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US considers cutting tariffs on China to fight inflation

The US government is considering reducing tariffs on products imported from China – implemented by former President Donald Trump – to reduce inflationary pressures, which have driven up prices paid by US consumers.

Speaking this Wednesday before a committee of the US House of Representatives, Treasury Secretary Janet Yellen said that “certain (tariff) reductions may be justified” to help push prices down.

Trump significantly raised tariffs on imports from China during his trade war with that country, and the current administration of Democrat Joe Biden kept them, considering that some of them are important to guarantee US national security .

Last Monday, Biden already announced the suspension of tariffs on solar panels in four Southeast Asian countries – Thailand, Cambodia, Vietnam and Malaysia – after the US energy sector complained or months of supply chain problems due to a Commerce Department investigation.

Specifically, that department is investigating complaints from a US solar panel manufacturer, Auxin Solar, that Chinese companies are avoiding paying tariffs by diverting part of their operations to Thailand, Cambodia, Vietnam and Malaysia.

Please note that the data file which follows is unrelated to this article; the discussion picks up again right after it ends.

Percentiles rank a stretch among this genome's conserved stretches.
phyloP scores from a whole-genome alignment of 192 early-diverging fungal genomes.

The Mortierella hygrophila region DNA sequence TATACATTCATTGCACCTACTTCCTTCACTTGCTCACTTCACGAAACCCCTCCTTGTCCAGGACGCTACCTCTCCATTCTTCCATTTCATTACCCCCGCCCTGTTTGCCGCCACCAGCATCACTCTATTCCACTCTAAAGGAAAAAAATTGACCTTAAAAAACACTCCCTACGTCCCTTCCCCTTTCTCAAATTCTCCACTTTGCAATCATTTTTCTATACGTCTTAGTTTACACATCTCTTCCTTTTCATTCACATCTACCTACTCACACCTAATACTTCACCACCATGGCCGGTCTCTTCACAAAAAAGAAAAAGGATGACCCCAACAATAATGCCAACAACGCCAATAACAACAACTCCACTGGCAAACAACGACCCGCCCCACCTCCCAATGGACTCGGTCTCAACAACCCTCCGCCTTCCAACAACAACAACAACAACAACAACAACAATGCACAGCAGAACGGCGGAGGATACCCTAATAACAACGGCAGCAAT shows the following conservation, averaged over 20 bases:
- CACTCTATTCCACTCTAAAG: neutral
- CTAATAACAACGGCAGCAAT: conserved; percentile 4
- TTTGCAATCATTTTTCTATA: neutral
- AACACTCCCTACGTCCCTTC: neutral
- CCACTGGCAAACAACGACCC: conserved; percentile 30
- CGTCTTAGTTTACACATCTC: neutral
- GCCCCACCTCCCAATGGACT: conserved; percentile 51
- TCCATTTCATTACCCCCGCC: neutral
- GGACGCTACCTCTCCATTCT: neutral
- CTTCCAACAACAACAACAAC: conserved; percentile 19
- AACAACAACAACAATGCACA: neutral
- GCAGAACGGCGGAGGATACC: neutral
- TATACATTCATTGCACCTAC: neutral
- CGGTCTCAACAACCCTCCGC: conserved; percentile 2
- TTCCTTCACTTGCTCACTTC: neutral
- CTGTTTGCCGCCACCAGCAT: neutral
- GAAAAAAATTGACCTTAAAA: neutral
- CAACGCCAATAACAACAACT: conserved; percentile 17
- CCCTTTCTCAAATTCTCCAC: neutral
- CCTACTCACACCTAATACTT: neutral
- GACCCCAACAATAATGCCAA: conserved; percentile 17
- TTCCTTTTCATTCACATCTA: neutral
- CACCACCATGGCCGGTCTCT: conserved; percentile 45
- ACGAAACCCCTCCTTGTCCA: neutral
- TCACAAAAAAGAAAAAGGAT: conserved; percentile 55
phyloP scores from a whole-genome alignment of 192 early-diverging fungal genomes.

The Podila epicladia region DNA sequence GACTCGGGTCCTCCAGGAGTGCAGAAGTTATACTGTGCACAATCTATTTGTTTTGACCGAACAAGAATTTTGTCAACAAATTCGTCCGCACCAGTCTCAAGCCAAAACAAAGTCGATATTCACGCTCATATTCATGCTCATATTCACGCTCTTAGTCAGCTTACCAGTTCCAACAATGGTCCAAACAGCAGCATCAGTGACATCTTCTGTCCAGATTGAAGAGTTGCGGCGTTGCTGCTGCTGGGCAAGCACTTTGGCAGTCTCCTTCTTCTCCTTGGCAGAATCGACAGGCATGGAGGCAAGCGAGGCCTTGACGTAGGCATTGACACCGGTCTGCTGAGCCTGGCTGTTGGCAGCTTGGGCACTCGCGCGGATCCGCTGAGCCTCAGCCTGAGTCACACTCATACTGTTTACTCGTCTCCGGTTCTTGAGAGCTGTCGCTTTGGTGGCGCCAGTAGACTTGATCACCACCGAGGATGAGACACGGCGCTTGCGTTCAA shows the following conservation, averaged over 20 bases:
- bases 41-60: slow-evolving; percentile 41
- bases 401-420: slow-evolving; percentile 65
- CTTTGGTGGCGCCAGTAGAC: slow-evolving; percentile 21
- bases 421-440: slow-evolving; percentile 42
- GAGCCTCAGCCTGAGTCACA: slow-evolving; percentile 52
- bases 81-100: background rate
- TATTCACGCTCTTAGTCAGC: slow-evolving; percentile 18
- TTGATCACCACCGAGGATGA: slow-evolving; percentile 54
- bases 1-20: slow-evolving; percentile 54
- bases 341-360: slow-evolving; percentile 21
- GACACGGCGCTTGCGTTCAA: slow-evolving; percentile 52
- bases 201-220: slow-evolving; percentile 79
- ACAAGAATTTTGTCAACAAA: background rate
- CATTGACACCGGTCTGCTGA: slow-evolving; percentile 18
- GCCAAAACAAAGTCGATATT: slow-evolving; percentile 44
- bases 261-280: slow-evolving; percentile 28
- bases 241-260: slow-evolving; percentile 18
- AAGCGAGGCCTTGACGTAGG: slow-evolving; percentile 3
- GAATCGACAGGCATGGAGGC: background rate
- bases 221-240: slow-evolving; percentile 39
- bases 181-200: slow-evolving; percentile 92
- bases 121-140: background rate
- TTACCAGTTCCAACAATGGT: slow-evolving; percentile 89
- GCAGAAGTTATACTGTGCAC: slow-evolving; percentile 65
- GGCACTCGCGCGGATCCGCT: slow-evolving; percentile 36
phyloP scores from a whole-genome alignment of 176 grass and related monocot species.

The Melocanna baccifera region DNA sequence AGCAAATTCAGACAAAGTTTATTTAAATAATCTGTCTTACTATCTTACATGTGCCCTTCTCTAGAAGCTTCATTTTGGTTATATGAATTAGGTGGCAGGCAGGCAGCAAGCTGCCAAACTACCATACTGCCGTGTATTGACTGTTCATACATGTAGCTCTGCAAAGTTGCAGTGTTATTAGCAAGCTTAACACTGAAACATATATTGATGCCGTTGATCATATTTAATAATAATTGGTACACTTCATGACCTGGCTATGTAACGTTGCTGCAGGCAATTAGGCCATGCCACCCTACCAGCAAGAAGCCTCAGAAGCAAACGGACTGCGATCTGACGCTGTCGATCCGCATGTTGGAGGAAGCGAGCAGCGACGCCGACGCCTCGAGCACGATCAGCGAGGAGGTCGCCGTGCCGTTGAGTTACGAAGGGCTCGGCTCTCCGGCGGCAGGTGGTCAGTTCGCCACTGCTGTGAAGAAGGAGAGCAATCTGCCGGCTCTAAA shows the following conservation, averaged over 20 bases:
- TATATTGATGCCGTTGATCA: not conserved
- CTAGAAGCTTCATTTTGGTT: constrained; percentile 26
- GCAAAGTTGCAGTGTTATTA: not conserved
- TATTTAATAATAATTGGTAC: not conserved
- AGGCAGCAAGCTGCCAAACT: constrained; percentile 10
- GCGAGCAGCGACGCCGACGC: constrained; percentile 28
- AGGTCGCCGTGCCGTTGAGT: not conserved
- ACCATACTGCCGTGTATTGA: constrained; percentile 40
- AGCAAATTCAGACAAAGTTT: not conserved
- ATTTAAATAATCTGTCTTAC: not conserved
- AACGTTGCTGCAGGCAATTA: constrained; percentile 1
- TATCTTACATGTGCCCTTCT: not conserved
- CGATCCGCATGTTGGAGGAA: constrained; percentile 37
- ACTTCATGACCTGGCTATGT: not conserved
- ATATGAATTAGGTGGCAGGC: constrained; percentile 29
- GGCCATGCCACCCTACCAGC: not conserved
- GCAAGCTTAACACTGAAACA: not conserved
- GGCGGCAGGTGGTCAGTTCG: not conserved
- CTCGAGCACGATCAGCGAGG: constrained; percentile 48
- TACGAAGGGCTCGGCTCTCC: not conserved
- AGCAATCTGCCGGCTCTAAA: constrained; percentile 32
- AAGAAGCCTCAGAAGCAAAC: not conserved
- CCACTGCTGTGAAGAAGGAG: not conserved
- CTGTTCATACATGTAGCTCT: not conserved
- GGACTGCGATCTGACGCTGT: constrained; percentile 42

The tariff exemption will benefit precisely these four nations, which together represent 80% of solar panel imports.

Prior to that, at the end of May, the US president signed an executive order reducing tariffs on UK steel, imposed in 2018 by Trump.

In his speech at the time, Biden explained that his administration “successfully” concluded negotiations with London on “satisfactory alternative means” in relation to the tariffs imposed by Trump, which he considered that the British steel posed a threat to US national security.

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